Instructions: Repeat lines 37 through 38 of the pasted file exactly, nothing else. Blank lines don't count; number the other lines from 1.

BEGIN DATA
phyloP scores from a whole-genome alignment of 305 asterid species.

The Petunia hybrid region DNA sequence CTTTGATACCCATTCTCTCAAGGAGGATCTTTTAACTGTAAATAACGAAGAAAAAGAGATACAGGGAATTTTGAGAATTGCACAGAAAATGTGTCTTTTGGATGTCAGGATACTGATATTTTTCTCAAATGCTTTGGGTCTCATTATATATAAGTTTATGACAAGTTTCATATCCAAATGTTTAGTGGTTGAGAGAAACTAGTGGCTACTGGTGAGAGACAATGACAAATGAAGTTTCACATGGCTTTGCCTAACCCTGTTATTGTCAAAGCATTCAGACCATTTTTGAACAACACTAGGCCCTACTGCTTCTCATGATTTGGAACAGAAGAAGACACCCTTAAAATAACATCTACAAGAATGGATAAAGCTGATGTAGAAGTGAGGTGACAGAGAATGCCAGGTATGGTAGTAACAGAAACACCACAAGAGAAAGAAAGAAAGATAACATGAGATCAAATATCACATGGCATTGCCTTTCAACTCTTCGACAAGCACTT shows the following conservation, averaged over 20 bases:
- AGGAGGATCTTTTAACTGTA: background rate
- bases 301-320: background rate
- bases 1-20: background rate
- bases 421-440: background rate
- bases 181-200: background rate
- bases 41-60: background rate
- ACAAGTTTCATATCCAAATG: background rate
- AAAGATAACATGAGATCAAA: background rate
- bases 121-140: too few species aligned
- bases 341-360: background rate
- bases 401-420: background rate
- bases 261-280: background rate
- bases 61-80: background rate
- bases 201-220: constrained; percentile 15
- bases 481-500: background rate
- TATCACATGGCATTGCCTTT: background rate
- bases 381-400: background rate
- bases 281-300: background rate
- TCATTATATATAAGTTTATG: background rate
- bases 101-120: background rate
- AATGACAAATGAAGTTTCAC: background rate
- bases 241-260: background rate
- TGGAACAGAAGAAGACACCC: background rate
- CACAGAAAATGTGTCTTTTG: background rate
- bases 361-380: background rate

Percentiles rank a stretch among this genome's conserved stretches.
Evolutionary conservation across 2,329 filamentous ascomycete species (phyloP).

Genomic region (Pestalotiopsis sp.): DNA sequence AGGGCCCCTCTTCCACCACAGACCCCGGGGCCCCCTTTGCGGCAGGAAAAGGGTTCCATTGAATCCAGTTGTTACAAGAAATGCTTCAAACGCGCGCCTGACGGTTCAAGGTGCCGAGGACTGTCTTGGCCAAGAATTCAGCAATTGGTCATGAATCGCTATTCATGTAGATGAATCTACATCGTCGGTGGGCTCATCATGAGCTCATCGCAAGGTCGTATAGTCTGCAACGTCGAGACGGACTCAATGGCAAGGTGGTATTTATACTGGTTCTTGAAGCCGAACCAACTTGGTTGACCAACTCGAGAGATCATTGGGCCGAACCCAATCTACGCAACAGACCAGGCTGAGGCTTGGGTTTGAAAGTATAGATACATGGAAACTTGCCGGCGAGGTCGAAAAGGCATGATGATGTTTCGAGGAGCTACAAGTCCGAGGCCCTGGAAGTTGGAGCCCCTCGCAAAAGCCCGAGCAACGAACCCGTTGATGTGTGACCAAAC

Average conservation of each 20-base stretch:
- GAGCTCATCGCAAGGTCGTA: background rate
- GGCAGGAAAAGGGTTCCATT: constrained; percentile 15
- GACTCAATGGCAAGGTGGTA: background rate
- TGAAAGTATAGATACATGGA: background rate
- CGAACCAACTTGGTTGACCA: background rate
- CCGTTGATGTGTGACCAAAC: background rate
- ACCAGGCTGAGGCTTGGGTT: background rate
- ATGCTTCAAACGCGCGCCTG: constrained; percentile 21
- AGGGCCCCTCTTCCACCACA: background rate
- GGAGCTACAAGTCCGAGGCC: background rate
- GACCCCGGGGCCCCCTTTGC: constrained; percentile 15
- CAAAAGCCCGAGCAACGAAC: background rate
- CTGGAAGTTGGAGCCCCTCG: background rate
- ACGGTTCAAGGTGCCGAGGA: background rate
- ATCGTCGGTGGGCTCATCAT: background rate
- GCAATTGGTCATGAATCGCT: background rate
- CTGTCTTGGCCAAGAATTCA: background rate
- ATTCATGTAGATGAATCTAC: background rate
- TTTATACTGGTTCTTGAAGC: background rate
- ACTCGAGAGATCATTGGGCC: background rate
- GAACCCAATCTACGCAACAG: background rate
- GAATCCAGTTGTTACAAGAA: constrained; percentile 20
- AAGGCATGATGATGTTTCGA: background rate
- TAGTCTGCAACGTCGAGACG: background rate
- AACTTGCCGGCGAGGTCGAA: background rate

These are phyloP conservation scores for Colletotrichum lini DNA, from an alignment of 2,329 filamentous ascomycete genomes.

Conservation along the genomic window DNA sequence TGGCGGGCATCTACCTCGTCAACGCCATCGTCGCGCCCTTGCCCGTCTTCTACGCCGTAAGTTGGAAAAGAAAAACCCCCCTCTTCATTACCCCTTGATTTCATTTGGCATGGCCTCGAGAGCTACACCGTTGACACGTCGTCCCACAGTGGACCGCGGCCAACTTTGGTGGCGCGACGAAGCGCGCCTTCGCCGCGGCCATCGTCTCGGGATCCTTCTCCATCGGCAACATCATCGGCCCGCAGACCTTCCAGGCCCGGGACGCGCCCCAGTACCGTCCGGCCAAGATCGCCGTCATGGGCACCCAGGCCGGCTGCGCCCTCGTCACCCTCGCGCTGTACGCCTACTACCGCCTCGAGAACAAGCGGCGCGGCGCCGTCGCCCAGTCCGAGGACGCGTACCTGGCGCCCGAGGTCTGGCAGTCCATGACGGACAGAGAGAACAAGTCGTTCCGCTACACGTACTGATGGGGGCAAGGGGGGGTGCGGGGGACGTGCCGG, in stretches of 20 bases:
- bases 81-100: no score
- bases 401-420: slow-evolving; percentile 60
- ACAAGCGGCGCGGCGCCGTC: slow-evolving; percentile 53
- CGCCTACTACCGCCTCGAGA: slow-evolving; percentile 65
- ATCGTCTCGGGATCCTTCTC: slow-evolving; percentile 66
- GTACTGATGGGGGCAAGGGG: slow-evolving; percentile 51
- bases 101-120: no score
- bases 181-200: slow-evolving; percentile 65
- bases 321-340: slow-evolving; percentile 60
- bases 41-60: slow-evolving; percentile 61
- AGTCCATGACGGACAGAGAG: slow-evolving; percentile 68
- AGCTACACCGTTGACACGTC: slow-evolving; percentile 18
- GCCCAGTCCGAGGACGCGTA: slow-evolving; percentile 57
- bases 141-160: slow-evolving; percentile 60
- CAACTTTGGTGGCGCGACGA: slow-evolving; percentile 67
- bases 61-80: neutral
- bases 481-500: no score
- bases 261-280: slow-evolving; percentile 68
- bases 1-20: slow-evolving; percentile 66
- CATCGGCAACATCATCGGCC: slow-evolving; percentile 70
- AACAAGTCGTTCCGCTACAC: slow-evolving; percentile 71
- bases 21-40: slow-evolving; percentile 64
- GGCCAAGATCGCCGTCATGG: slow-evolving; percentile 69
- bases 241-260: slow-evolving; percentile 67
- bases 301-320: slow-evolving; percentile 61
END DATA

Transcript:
- CCGTTGATGTGTGACCAAAC: background rate
- ACCAGGCTGAGGCTTGGGTT: background rate